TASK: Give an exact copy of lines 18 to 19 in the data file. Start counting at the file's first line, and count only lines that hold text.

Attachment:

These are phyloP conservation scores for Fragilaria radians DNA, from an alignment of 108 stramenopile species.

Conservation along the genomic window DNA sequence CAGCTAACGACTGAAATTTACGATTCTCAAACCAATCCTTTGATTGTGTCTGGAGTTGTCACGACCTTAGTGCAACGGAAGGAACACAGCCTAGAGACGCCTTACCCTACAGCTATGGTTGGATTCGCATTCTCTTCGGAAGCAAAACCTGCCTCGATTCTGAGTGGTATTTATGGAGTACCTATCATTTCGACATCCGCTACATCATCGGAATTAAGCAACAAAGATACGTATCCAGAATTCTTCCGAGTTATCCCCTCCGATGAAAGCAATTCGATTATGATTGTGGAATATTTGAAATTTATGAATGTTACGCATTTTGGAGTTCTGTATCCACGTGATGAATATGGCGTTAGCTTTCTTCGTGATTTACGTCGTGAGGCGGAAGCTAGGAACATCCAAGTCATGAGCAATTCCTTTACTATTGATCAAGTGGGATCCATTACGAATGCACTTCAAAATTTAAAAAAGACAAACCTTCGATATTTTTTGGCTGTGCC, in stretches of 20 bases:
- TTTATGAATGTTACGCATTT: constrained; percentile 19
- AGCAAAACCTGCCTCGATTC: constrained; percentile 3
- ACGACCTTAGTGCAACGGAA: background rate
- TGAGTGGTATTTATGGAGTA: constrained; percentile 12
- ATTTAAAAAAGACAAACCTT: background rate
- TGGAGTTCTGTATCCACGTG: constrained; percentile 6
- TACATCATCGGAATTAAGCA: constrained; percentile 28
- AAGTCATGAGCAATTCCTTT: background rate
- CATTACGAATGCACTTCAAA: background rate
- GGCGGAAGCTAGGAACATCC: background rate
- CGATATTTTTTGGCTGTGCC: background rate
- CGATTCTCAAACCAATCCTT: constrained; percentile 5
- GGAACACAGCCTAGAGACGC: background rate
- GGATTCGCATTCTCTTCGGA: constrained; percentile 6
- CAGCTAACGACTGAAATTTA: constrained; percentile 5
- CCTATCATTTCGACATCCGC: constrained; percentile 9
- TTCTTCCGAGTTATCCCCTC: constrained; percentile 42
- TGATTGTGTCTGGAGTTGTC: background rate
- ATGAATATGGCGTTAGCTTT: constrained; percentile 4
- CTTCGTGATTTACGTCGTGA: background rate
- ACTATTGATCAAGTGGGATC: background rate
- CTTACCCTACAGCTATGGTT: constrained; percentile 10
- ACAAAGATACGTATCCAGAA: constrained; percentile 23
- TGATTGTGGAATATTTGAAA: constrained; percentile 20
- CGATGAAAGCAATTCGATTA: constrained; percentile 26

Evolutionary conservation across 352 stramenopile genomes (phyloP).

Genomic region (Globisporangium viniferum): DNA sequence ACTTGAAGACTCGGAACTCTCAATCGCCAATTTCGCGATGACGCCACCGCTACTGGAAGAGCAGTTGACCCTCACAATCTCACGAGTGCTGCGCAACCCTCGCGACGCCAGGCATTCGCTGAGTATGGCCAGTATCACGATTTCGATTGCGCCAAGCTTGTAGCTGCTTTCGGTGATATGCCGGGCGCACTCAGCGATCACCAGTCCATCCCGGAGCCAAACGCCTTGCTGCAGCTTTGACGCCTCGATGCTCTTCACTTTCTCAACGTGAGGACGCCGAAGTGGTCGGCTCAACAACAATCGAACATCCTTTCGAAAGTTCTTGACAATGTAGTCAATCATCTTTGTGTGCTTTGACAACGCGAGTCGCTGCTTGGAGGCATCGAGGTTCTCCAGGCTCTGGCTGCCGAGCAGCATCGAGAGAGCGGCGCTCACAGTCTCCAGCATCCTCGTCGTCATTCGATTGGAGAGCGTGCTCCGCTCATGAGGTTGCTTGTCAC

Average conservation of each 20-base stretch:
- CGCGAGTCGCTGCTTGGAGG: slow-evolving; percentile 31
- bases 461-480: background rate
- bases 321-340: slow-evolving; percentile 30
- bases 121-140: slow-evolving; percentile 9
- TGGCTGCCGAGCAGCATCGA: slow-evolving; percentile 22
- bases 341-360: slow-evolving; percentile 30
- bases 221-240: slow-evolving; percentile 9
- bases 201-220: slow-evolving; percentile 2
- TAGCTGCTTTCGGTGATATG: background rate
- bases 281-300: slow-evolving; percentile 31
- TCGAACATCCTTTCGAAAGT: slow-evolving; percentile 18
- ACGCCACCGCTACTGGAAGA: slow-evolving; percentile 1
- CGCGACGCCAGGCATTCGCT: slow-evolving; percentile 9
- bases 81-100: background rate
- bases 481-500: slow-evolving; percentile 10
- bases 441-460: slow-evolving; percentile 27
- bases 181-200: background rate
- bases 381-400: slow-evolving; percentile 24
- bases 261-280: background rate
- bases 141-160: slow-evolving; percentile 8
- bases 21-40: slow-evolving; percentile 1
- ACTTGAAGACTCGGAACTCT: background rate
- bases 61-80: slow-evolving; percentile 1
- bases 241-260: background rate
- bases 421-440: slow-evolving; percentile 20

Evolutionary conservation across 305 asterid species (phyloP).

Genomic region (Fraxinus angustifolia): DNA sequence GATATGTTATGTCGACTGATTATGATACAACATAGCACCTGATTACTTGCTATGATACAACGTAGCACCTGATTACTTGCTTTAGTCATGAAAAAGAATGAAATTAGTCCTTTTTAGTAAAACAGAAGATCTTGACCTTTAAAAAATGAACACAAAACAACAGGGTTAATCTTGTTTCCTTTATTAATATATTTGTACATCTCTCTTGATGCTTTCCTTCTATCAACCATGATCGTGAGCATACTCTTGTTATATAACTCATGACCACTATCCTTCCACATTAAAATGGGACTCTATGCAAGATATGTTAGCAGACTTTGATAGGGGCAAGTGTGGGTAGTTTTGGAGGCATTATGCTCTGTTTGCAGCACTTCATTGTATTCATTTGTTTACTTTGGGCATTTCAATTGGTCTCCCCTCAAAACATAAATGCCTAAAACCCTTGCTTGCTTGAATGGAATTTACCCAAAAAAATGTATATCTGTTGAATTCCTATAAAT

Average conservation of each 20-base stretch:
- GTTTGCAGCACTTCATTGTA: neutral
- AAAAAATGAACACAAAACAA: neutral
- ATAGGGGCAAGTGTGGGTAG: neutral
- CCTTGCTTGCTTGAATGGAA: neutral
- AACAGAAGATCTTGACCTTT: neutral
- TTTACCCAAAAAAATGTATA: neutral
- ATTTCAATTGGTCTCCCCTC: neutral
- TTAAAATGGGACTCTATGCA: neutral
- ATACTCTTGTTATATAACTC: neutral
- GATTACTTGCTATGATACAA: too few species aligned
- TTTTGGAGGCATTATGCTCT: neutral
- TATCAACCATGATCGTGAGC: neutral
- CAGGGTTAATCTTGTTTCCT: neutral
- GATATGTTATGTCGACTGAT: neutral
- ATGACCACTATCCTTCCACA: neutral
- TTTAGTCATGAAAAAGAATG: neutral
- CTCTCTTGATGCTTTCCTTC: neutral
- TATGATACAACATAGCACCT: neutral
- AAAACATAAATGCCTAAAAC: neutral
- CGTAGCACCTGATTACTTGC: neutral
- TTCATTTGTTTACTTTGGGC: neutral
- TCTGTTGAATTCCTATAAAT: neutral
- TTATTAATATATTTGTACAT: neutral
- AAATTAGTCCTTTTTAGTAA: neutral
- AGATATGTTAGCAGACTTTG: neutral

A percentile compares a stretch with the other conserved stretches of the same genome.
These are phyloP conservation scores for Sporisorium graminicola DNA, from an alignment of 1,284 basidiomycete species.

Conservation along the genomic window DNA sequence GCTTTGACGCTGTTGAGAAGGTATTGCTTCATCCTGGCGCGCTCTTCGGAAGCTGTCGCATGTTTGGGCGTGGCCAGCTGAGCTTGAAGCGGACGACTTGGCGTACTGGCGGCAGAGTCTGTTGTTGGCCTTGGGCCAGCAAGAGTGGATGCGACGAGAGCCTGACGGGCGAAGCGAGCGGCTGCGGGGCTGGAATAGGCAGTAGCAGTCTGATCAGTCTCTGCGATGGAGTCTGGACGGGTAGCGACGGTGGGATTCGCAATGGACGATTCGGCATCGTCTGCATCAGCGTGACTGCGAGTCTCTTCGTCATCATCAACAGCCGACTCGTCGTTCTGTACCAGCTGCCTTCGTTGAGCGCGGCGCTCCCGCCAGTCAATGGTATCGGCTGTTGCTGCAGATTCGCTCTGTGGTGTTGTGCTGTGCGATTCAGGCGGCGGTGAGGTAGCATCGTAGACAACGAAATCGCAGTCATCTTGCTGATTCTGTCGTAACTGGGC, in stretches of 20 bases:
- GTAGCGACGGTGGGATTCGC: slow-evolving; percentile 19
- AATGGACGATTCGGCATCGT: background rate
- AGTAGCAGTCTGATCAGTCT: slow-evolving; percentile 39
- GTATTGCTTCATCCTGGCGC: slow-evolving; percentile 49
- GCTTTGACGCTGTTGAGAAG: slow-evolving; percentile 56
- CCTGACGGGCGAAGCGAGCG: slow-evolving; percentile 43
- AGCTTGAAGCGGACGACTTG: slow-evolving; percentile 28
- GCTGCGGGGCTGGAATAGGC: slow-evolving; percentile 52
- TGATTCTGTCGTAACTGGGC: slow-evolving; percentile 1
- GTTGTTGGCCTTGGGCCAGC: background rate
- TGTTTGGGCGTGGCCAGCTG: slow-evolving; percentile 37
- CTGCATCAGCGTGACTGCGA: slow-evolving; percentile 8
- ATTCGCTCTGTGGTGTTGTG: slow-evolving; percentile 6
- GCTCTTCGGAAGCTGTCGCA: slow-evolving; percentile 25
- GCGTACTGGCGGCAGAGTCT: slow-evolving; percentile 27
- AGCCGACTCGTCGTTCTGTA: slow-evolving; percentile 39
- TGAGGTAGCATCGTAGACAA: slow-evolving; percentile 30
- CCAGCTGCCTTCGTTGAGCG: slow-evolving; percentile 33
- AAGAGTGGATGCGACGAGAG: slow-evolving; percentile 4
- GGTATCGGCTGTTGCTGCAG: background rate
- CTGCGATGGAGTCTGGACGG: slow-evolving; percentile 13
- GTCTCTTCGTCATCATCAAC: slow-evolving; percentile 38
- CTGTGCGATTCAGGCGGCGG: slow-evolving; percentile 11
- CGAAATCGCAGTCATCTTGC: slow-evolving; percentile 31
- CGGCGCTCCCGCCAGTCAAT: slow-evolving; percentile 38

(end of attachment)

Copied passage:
- CCTATCATTTCGACATCCGC: constrained; percentile 9
- TTCTTCCGAGTTATCCCCTC: constrained; percentile 42